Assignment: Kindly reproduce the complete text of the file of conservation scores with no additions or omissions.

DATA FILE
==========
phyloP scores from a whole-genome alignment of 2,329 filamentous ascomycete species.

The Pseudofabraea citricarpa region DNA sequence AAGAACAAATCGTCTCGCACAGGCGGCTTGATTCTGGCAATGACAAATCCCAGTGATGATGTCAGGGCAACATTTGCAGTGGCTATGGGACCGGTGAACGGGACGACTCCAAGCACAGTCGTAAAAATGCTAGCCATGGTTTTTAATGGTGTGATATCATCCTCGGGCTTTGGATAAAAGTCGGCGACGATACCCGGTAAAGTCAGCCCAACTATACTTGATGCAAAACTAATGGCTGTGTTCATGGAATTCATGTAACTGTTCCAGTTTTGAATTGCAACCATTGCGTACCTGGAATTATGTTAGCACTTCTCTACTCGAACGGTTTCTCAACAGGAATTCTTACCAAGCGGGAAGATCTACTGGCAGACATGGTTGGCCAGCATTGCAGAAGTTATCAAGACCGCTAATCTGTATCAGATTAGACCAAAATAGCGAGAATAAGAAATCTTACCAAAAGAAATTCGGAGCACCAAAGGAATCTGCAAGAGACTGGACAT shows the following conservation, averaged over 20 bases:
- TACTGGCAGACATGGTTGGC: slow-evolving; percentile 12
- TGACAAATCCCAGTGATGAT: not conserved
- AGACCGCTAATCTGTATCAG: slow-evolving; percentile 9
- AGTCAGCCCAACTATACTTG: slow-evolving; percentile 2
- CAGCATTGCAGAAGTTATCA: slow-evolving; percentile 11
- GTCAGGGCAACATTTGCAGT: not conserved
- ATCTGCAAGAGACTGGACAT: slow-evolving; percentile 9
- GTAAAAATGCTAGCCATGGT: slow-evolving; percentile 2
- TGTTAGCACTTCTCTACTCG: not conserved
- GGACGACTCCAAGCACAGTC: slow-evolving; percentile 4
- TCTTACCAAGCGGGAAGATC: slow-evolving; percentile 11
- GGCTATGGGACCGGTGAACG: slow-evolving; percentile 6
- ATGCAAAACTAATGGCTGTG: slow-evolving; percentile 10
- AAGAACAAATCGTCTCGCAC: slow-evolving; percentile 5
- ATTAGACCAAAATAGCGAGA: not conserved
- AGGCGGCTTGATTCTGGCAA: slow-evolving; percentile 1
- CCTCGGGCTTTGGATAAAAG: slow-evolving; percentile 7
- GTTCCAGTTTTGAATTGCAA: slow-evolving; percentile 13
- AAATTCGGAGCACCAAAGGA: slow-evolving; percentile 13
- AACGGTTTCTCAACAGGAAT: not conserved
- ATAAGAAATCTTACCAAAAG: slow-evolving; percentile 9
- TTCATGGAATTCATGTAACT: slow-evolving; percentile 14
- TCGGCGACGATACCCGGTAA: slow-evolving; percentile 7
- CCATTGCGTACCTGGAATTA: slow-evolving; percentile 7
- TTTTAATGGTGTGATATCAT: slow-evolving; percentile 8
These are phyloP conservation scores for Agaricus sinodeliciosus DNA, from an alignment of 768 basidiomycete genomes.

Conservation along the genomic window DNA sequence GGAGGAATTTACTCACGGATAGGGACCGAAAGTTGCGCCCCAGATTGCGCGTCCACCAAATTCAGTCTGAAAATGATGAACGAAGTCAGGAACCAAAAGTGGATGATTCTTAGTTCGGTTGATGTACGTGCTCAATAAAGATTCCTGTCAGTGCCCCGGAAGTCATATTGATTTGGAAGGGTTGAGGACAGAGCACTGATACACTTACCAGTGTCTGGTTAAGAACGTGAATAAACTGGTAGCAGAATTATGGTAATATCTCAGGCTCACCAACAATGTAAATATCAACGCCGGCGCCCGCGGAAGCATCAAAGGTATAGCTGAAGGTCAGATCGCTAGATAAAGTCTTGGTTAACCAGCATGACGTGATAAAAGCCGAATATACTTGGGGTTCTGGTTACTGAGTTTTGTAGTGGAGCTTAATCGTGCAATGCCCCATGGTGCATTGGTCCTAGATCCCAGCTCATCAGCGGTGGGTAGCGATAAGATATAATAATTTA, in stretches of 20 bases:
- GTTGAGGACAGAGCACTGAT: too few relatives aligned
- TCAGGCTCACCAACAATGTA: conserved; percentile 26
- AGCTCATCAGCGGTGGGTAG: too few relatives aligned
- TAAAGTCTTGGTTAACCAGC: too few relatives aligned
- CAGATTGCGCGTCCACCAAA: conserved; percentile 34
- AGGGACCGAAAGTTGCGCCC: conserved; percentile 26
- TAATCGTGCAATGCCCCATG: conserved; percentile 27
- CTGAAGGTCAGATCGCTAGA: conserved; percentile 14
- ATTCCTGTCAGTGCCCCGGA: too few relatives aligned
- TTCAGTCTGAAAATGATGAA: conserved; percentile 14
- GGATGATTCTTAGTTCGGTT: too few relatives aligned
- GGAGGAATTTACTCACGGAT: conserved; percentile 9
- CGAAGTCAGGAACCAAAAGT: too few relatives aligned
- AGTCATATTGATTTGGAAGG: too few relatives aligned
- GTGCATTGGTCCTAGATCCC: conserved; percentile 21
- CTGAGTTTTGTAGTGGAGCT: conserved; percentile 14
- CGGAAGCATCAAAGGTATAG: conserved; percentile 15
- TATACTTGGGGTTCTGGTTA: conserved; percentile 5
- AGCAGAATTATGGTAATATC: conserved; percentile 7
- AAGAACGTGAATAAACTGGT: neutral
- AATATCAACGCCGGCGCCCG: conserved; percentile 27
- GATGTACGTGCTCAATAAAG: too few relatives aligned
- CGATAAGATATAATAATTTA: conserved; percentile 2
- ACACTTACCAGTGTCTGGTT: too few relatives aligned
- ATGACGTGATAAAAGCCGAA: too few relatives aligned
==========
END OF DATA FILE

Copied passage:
phyloP scores from a whole-genome alignment of 2,329 filamentous ascomycete species.

The Pseudofabraea citricarpa region DNA sequence AAGAACAAATCGTCTCGCACAGGCGGCTTGATTCTGGCAATGACAAATCCCAGTGATGATGTCAGGGCAACATTTGCAGTGGCTATGGGACCGGTGAACGGGACGACTCCAAGCACAGTCGTAAAAATGCTAGCCATGGTTTTTAATGGTGTGATATCATCCTCGGGCTTTGGATAAAAGTCGGCGACGATACCCGGTAAAGTCAGCCCAACTATACTTGATGCAAAACTAATGGCTGTGTTCATGGAATTCATGTAACTGTTCCAGTTTTGAATTGCAACCATTGCGTACCTGGAATTATGTTAGCACTTCTCTACTCGAACGGTTTCTCAACAGGAATTCTTACCAAGCGGGAAGATCTACTGGCAGACATGGTTGGCCAGCATTGCAGAAGTTATCAAGACCGCTAATCTGTATCAGATTAGACCAAAATAGCGAGAATAAGAAATCTTACCAAAAGAAATTCGGAGCACCAAAGGAATCTGCAAGAGACTGGACAT shows the following conservation, averaged over 20 bases:
- TACTGGCAGACATGGTTGGC: slow-evolving; percentile 12
- TGACAAATCCCAGTGATGAT: not conserved
- AGACCGCTAATCTGTATCAG: slow-evolving; percentile 9
- AGTCAGCCCAACTATACTTG: slow-evolving; percentile 2
- CAGCATTGCAGAAGTTATCA: slow-evolving; percentile 11
- GTCAGGGCAACATTTGCAGT: not conserved
- ATCTGCAAGAGACTGGACAT: slow-evolving; percentile 9
- GTAAAAATGCTAGCCATGGT: slow-evolving; percentile 2
- TGTTAGCACTTCTCTACTCG: not conserved
- GGACGACTCCAAGCACAGTC: slow-evolving; percentile 4
- TCTTACCAAGCGGGAAGATC: slow-evolving; percentile 11
- GGCTATGGGACCGGTGAACG: slow-evolving; percentile 6
- ATGCAAAACTAATGGCTGTG: slow-evolving; percentile 10
- AAGAACAAATCGTCTCGCAC: slow-evolving; percentile 5
- ATTAGACCAAAATAGCGAGA: not conserved
- AGGCGGCTTGATTCTGGCAA: slow-evolving; percentile 1
- CCTCGGGCTTTGGATAAAAG: slow-evolving; percentile 7
- GTTCCAGTTTTGAATTGCAA: slow-evolving; percentile 13
- AAATTCGGAGCACCAAAGGA: slow-evolving; percentile 13
- AACGGTTTCTCAACAGGAAT: not conserved
- ATAAGAAATCTTACCAAAAG: slow-evolving; percentile 9
- TTCATGGAATTCATGTAACT: slow-evolving; percentile 14
- TCGGCGACGATACCCGGTAA: slow-evolving; percentile 7
- CCATTGCGTACCTGGAATTA: slow-evolving; percentile 7
- TTTTAATGGTGTGATATCAT: slow-evolving; percentile 8
These are phyloP conservation scores for Agaricus sinodeliciosus DNA, from an alignment of 768 basidiomycete genomes.

Conservation along the genomic window DNA sequence GGAGGAATTTACTCACGGATAGGGACCGAAAGTTGCGCCCCAGATTGCGCGTCCACCAAATTCAGTCTGAAAATGATGAACGAAGTCAGGAACCAAAAGTGGATGATTCTTAGTTCGGTTGATGTACGTGCTCAATAAAGATTCCTGTCAGTGCCCCGGAAGTCATATTGATTTGGAAGGGTTGAGGACAGAGCACTGATACACTTACCAGTGTCTGGTTAAGAACGTGAATAAACTGGTAGCAGAATTATGGTAATATCTCAGGCTCACCAACAATGTAAATATCAACGCCGGCGCCCGCGGAAGCATCAAAGGTATAGCTGAAGGTCAGATCGCTAGATAAAGTCTTGGTTAACCAGCATGACGTGATAAAAGCCGAATATACTTGGGGTTCTGGTTACTGAGTTTTGTAGTGGAGCTTAATCGTGCAATGCCCCATGGTGCATTGGTCCTAGATCCCAGCTCATCAGCGGTGGGTAGCGATAAGATATAATAATTTA, in stretches of 20 bases:
- GTTGAGGACAGAGCACTGAT: too few relatives aligned
- TCAGGCTCACCAACAATGTA: conserved; percentile 26
- AGCTCATCAGCGGTGGGTAG: too few relatives aligned
- TAAAGTCTTGGTTAACCAGC: too few relatives aligned
- CAGATTGCGCGTCCACCAAA: conserved; percentile 34
- AGGGACCGAAAGTTGCGCCC: conserved; percentile 26
- TAATCGTGCAATGCCCCATG: conserved; percentile 27
- CTGAAGGTCAGATCGCTAGA: conserved; percentile 14
- ATTCCTGTCAGTGCCCCGGA: too few relatives aligned
- TTCAGTCTGAAAATGATGAA: conserved; percentile 14
- GGATGATTCTTAGTTCGGTT: too few relatives aligned
- GGAGGAATTTACTCACGGAT: conserved; percentile 9
- CGAAGTCAGGAACCAAAAGT: too few relatives aligned
- AGTCATATTGATTTGGAAGG: too few relatives aligned
- GTGCATTGGTCCTAGATCCC: conserved; percentile 21
- CTGAGTTTTGTAGTGGAGCT: conserved; percentile 14
- CGGAAGCATCAAAGGTATAG: conserved; percentile 15
- TATACTTGGGGTTCTGGTTA: conserved; percentile 5
- AGCAGAATTATGGTAATATC: conserved; percentile 7
- AAGAACGTGAATAAACTGGT: neutral
- AATATCAACGCCGGCGCCCG: conserved; percentile 27
- GATGTACGTGCTCAATAAAG: too few relatives aligned
- CGATAAGATATAATAATTTA: conserved; percentile 2
- ACACTTACCAGTGTCTGGTT: too few relatives aligned
- ATGACGTGATAAAAGCCGAA: too few relatives aligned